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The gum wrapper of the Lightning Lemonade flavor featuring LeBron James. This flavor was introduced in 2005 and modified from the original.

Bubblicious is a brand of bubble gum originally produced by the American Chicle Division of Warner-Lambert. The brand is now part of Cadbury Adams, a division of Mondelez International, it was launched in 1977, in response to the tremendous sales of Bubble Yum, the first soft bubble gum. The brand struggled upon introduction, but sales took off with the advent, in 1978, of the "Ultimate Bubble" advertising campaign. Bubblicious was later expanded internationally.


There have been 28 flavors of Bubblicious, 10 of which have been discontinued. Flavors have included Cotton Candy, Paradise Punch, Sour Cherry and Choco Choco Chip. Bubblicious is available in original format and Bubblicious Bursts with a liquid-filled center.

The original "Lightning Lemonade" flavor was discontinued in the year 2000. However, in 2005 the flavor was re-introduced as LeBron's Lightning Lemonade, based on a partnership between Bubblicious and basketball player LeBron James; the caricature featured on the packaging was illustrated by cartoonist Grey Blackwell. When the flavor was re-introduced, it was changed to include a raspberry flavor element.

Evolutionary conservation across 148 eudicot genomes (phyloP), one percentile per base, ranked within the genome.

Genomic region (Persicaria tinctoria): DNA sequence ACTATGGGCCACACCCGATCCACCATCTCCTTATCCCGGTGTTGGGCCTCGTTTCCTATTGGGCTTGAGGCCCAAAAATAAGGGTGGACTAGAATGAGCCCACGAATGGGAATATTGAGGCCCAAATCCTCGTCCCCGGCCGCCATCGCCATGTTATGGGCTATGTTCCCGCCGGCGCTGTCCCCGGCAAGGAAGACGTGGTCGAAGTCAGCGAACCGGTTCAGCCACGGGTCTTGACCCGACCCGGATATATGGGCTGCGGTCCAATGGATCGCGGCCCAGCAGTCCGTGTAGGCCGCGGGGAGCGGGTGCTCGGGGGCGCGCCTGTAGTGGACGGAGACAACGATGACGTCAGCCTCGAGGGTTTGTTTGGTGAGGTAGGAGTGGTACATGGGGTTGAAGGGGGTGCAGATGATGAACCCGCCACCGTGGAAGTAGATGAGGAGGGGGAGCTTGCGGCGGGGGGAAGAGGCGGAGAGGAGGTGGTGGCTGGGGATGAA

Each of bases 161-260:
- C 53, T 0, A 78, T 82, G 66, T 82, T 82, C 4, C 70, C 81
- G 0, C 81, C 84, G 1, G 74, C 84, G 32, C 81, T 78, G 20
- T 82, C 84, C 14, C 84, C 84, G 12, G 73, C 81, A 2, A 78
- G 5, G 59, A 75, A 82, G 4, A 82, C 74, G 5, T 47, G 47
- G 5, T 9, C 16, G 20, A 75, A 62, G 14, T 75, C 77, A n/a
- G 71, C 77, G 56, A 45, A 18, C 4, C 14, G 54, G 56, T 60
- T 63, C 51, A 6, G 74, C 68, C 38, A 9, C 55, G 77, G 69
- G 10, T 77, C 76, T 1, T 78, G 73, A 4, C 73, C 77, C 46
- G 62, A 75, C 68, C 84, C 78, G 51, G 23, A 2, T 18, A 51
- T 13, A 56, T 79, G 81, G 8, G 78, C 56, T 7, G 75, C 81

"Bubblicious Ink'd!" was a somewhat sour flavor the coloring of which caused the chewer's tongue to turn blue. The flavor was supported by Cartoon Network's Clik Street Skaters' Group, who performed a commercial similar to the company's original Ink'd! commercial.

Bubblicious Sherbet ice cream is made by Breyers with bubblegum pieces and a bubblegum swirl.


Bubblicious holds the Guinness World Records for the most bubble gum bubbles blown at one time. Hundreds of Little League players and fans joined Major League Baseball Hall of Famer Ozzie Smith to set the world record with over 100 fans and 300 pieces of Bubblicious gum.

In June 2013, former New England Patriots Tight End Aaron Hernandez was linked to a murder by his purchase of Blue Cotton Candy Bubblicious.[1][2]


  1. ^ Duboff, Josh (June 26, 2013). "Smoking Gun in Aaron Hernandez Case? Blue Cotton Candy Bubblegum". Vanity Fair. Retrieved 9 October 2015.
  2. ^ Sterbenz, Christina (February 19, 2015). "A single piece of bubble gum is at the center of the murder case against ex-NFL player Aaron Hernandez". Business Insider. Retrieved 9 October 2015.